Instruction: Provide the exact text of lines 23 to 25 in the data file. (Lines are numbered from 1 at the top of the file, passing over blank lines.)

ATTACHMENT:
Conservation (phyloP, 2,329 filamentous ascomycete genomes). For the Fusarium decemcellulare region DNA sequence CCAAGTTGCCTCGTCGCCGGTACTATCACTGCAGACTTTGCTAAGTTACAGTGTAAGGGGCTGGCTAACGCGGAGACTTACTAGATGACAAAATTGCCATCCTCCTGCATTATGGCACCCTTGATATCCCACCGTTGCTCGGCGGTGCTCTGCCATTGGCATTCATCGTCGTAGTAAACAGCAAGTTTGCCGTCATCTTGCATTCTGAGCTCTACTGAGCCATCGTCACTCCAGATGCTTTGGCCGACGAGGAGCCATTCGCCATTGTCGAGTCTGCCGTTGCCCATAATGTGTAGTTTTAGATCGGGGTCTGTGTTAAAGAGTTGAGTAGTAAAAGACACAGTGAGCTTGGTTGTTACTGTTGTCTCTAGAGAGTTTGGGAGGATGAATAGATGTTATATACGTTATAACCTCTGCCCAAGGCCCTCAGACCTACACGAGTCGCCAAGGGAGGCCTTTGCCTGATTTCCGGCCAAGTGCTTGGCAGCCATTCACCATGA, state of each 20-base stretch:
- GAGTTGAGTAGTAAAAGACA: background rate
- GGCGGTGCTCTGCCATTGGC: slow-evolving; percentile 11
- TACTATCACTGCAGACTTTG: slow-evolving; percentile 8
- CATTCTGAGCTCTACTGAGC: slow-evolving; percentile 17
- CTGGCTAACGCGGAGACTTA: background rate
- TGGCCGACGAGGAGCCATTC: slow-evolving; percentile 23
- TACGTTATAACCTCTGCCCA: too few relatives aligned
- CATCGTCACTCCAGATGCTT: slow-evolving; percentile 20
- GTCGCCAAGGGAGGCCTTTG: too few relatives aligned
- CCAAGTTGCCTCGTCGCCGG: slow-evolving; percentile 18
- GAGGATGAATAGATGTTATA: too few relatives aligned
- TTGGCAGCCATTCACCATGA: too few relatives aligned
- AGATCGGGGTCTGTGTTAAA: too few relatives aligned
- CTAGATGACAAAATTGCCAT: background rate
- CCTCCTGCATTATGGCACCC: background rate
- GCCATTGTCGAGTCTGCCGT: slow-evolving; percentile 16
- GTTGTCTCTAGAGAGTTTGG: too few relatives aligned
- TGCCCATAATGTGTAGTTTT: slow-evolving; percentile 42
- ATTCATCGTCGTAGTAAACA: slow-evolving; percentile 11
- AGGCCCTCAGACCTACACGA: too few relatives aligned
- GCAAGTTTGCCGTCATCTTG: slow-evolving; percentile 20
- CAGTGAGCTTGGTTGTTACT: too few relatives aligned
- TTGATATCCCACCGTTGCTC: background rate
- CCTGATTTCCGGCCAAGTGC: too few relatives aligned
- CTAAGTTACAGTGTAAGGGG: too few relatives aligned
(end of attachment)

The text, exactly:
- CAGTGAGCTTGGTTGTTACT: too few relatives aligned
- TTGATATCCCACCGTTGCTC: background rate
- CCTGATTTCCGGCCAAGTGC: too few relatives aligned